SSPs are coming for streaming media.

According to Jounce Media, the average CTV platform now enables 30 SSPs to sell its programming, more than double the amount of SSPs used by streamers last year.

SSPs are turning CTV inventory into curated, multichannel promotions. However, occasionally the CTV inventory is linked to less appealing material or has been resold by other SSPs. This raises doubts about whether buyers are getting what they paid for.

And make no mistake: customers are paying a lot. One of the most visible results of growing SSP saturation has been higher costs as a result of SSPs reselling inventory, according to Jounce Media founder Chris Kane, who spoke at the IAB Tech Lab’s 10th anniversary summit last week.

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Auctions run directly by platforms that possess the rights to the CTV content being sold have a median CPM floor of $14. The median for reseller-operated auctions, however, is $19.50. According to the Jounce presentation, buying through an SSP reseller results in an average price increase of 39%.

A more complicated CTV market.

Some CTV platforms are gaining SSP partners at a rapid pace. This has increased the amount of feasible supply lines to the same inventory.

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Take Paramount-owned Pluto TV, which is one of the more active streaming providers in terms of SSP relationships. Pluto authorized the sale of its stockpile to four SSPs in the beginning of 2020. According to Jounce’s research, that number is now about 67.

Buying CTV is now almost as complicated as buying display impressions, which has significantly more SSP participation. However, the additional complexity in CTV is primarily limited to cross-publisher programmatic auction packages selected by SSPs, rather than direct transactions.

“Several years ago, there would have been only two SSPs you could buy CTV from,” Kane stated during the presentation. “That might [still] be the case for one-to-one deals, but not for auction packages.”

Until recently, Kane said, most CTV commercials were purchased directly through single-seller agreements. These could be activated as part of a programmatic guaranteed or private marketplace agreement.

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In most cases, the sole vendor is a TV manufacturer that runs a streaming platform, an independent app developer, or the media owner of the streaming content.

Let’s pretend AMC owns the media. Because its content is streamed on different CTV apps, the advertiser may bid on advertising across multiple channels.

Kane explained that such direct relationships provide purchasers with greater transparency into ad inventory and cost. However, they do not scale successfully, therefore purchasers supplement those transactions with other goods, which is often purchased through an open exchange.

Still, “as an industry, we effectively freaked out buyers about the risks of open auction for connected TV,” Kane told me. “We told buyers that there are shenanigans that we’re still too immature as an industry to be able to detect as robustly as we do on the web, so watch out in the CTV open market.”

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SSPs saw these open-market concerns as an opportunity to intervene and “curate the good stuff,” he explained.

Benefits involve dangers.

According to Kane, SSPs managing CTV inventory provide benefits such as expanded scale, protection from untrustworthy sellers, and pricing flexibility in programmatic auctions.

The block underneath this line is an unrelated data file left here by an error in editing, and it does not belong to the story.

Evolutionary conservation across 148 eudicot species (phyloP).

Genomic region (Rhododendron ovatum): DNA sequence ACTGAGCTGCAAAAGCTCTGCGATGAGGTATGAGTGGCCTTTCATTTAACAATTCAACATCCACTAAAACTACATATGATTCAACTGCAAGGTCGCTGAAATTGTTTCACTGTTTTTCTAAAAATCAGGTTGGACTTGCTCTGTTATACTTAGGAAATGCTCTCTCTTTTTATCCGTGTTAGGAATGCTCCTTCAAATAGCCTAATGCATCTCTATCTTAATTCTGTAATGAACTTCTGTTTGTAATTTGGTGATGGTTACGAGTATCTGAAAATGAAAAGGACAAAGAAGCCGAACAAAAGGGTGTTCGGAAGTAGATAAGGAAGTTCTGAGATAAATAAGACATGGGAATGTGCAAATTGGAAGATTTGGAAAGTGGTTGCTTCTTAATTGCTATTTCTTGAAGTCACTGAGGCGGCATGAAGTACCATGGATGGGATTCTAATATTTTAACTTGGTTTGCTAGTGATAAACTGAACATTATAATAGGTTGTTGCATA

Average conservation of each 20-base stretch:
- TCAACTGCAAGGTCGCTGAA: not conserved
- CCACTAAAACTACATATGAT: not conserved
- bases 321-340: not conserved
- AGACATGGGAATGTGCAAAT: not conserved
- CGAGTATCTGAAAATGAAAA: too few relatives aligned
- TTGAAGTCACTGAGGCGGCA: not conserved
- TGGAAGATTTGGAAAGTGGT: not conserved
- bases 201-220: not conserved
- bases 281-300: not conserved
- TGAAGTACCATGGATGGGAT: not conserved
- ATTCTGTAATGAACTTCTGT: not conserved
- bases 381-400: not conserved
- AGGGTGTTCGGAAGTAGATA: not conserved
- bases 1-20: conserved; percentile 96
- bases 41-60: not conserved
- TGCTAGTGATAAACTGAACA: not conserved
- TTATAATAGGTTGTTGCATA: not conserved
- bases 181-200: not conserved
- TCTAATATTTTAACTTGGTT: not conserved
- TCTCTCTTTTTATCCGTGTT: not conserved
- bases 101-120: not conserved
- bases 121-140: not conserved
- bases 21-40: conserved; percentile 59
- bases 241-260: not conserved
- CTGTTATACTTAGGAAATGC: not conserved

However, each of these advantages comes with a corresponding danger.

Jounce monitors around 50,000 CTV applications, but only a baker’s dozen of those apps are considered premium by most marketers and consumers, Kane said. That means SSPs should not include the vast majority of goods in curated packages that are only designed to include the good stuff, he said.

Furthermore, the quality of the long-tail media that SSPs incorporate in curated bundles can vary.

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According to Kane, Disney-owned ESPN, as well as Roku’s Sacred Sounds meditation channel, could be considered long tails. Kane believes that marketers who are more interested in ESPN than Sacred Sounds would benefit from purchasing ESPN straight from Disney rather than through a customized SSP package.

SSPs frequently incorporate inventory acquired from other SSPs in their curated bundles, so advertisers cannot be certain they are buying only from trustworthy sell-side partners.

Kane added that reselling is especially widespread in supply chains run by OEM equipment manufacturers. Many smart TVs and streaming devices that connect to TVs have a default free ad-supported television (FAST) channel, such as Samsung TV Plus, LG Channels, or the Roku Channel. He explained that these channels often act as massive ad networks, and customers should expect some resale.

While SSP auctions allow buyers to adjust bids to media quality, there is a catch: Buyers may end up spending heavily on bundles that comprise only some premium inventory.

According to Kane, some intermediaries explain their cut of CPMs by supplementing bids with audience data or adding artistic flourishes such as scannable QR codes, while others simply charge an unneeded fee.

So, what can purchasers do to adapt?

“Unfortunately, my recommendation is to deal with it,” Kane told reporters. “There’s a little bit of reselling that’s going to be part of most CTV auction packages.”

Buyers, on the other hand, can use their bargaining power to force SSPs to compete for ad expenditures by providing cleaner supply pathways, he said.

“Run head-to-head tests,” Kane advised. “Have them compete with each other on who can do the best job of curation, who can provide the most transparent reporting and who can secure inventory at the lowest prices.”